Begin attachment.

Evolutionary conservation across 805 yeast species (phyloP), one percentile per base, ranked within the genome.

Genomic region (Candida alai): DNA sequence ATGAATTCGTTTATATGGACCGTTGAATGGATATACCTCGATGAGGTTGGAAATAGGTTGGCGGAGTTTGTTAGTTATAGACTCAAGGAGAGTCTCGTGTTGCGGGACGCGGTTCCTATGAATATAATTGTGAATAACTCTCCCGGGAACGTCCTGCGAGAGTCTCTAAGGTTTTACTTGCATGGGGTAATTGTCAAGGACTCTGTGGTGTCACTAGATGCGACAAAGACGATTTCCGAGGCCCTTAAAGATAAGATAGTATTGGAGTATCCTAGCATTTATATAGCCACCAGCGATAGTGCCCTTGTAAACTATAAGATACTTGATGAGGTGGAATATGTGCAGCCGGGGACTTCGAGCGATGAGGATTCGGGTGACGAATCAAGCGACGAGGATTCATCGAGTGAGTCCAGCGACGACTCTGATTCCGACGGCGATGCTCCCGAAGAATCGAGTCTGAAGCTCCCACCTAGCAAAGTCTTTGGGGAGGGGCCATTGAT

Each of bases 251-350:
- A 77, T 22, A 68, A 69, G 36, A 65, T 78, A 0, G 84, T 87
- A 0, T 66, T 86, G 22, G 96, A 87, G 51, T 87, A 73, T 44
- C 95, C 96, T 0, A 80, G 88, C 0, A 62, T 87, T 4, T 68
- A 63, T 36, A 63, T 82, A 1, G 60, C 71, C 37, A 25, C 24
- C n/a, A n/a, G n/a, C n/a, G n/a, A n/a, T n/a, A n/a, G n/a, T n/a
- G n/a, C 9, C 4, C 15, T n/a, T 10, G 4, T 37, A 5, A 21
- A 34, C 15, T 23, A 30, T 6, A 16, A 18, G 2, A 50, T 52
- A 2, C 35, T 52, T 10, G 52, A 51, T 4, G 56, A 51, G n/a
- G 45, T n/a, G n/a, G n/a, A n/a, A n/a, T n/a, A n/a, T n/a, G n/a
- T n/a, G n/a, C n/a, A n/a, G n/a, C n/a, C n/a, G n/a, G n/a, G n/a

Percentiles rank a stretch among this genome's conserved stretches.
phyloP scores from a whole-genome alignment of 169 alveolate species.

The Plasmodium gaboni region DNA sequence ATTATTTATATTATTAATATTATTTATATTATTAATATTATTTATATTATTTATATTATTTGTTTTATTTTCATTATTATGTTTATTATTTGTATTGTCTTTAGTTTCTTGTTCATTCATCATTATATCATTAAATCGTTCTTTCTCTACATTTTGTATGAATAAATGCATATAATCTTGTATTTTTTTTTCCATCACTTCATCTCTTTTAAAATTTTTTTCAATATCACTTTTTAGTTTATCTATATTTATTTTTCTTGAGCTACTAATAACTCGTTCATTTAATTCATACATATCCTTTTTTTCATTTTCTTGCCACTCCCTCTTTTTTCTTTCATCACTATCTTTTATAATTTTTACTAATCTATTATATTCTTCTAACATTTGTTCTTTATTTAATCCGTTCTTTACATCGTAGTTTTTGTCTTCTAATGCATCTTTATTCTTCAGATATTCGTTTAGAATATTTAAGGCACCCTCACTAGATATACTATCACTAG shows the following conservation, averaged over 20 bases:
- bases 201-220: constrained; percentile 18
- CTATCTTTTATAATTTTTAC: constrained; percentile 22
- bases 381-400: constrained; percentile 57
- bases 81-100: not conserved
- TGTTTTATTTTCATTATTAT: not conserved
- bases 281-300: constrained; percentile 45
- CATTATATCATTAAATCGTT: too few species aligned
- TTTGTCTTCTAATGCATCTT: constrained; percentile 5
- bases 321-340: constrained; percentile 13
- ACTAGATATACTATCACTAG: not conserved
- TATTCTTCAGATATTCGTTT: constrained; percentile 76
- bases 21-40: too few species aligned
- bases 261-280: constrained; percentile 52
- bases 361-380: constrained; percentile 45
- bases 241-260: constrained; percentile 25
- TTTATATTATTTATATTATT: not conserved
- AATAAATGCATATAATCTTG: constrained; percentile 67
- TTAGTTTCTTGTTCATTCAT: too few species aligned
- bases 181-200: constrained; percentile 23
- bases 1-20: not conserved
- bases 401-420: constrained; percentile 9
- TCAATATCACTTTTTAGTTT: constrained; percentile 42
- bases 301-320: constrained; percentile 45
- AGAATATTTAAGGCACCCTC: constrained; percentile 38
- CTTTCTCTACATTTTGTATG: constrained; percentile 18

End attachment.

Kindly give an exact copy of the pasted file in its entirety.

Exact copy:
Evolutionary conservation across 805 yeast species (phyloP), one percentile per base, ranked within the genome.

Genomic region (Candida alai): DNA sequence ATGAATTCGTTTATATGGACCGTTGAATGGATATACCTCGATGAGGTTGGAAATAGGTTGGCGGAGTTTGTTAGTTATAGACTCAAGGAGAGTCTCGTGTTGCGGGACGCGGTTCCTATGAATATAATTGTGAATAACTCTCCCGGGAACGTCCTGCGAGAGTCTCTAAGGTTTTACTTGCATGGGGTAATTGTCAAGGACTCTGTGGTGTCACTAGATGCGACAAAGACGATTTCCGAGGCCCTTAAAGATAAGATAGTATTGGAGTATCCTAGCATTTATATAGCCACCAGCGATAGTGCCCTTGTAAACTATAAGATACTTGATGAGGTGGAATATGTGCAGCCGGGGACTTCGAGCGATGAGGATTCGGGTGACGAATCAAGCGACGAGGATTCATCGAGTGAGTCCAGCGACGACTCTGATTCCGACGGCGATGCTCCCGAAGAATCGAGTCTGAAGCTCCCACCTAGCAAAGTCTTTGGGGAGGGGCCATTGAT

Each of bases 251-350:
- A 77, T 22, A 68, A 69, G 36, A 65, T 78, A 0, G 84, T 87
- A 0, T 66, T 86, G 22, G 96, A 87, G 51, T 87, A 73, T 44
- C 95, C 96, T 0, A 80, G 88, C 0, A 62, T 87, T 4, T 68
- A 63, T 36, A 63, T 82, A 1, G 60, C 71, C 37, A 25, C 24
- C n/a, A n/a, G n/a, C n/a, G n/a, A n/a, T n/a, A n/a, G n/a, T n/a
- G n/a, C 9, C 4, C 15, T n/a, T 10, G 4, T 37, A 5, A 21
- A 34, C 15, T 23, A 30, T 6, A 16, A 18, G 2, A 50, T 52
- A 2, C 35, T 52, T 10, G 52, A 51, T 4, G 56, A 51, G n/a
- G 45, T n/a, G n/a, G n/a, A n/a, A n/a, T n/a, A n/a, T n/a, G n/a
- T n/a, G n/a, C n/a, A n/a, G n/a, C n/a, C n/a, G n/a, G n/a, G n/a

Percentiles rank a stretch among this genome's conserved stretches.
phyloP scores from a whole-genome alignment of 169 alveolate species.

The Plasmodium gaboni region DNA sequence ATTATTTATATTATTAATATTATTTATATTATTAATATTATTTATATTATTTATATTATTTGTTTTATTTTCATTATTATGTTTATTATTTGTATTGTCTTTAGTTTCTTGTTCATTCATCATTATATCATTAAATCGTTCTTTCTCTACATTTTGTATGAATAAATGCATATAATCTTGTATTTTTTTTTCCATCACTTCATCTCTTTTAAAATTTTTTTCAATATCACTTTTTAGTTTATCTATATTTATTTTTCTTGAGCTACTAATAACTCGTTCATTTAATTCATACATATCCTTTTTTTCATTTTCTTGCCACTCCCTCTTTTTTCTTTCATCACTATCTTTTATAATTTTTACTAATCTATTATATTCTTCTAACATTTGTTCTTTATTTAATCCGTTCTTTACATCGTAGTTTTTGTCTTCTAATGCATCTTTATTCTTCAGATATTCGTTTAGAATATTTAAGGCACCCTCACTAGATATACTATCACTAG shows the following conservation, averaged over 20 bases:
- bases 201-220: constrained; percentile 18
- CTATCTTTTATAATTTTTAC: constrained; percentile 22
- bases 381-400: constrained; percentile 57
- bases 81-100: not conserved
- TGTTTTATTTTCATTATTAT: not conserved
- bases 281-300: constrained; percentile 45
- CATTATATCATTAAATCGTT: too few species aligned
- TTTGTCTTCTAATGCATCTT: constrained; percentile 5
- bases 321-340: constrained; percentile 13
- ACTAGATATACTATCACTAG: not conserved
- TATTCTTCAGATATTCGTTT: constrained; percentile 76
- bases 21-40: too few species aligned
- bases 261-280: constrained; percentile 52
- bases 361-380: constrained; percentile 45
- bases 241-260: constrained; percentile 25
- TTTATATTATTTATATTATT: not conserved
- AATAAATGCATATAATCTTG: constrained; percentile 67
- TTAGTTTCTTGTTCATTCAT: too few species aligned
- bases 181-200: constrained; percentile 23
- bases 1-20: not conserved
- bases 401-420: constrained; percentile 9
- TCAATATCACTTTTTAGTTT: constrained; percentile 42
- bases 301-320: constrained; percentile 45
- AGAATATTTAAGGCACCCTC: constrained; percentile 38
- CTTTCTCTACATTTTGTATG: constrained; percentile 18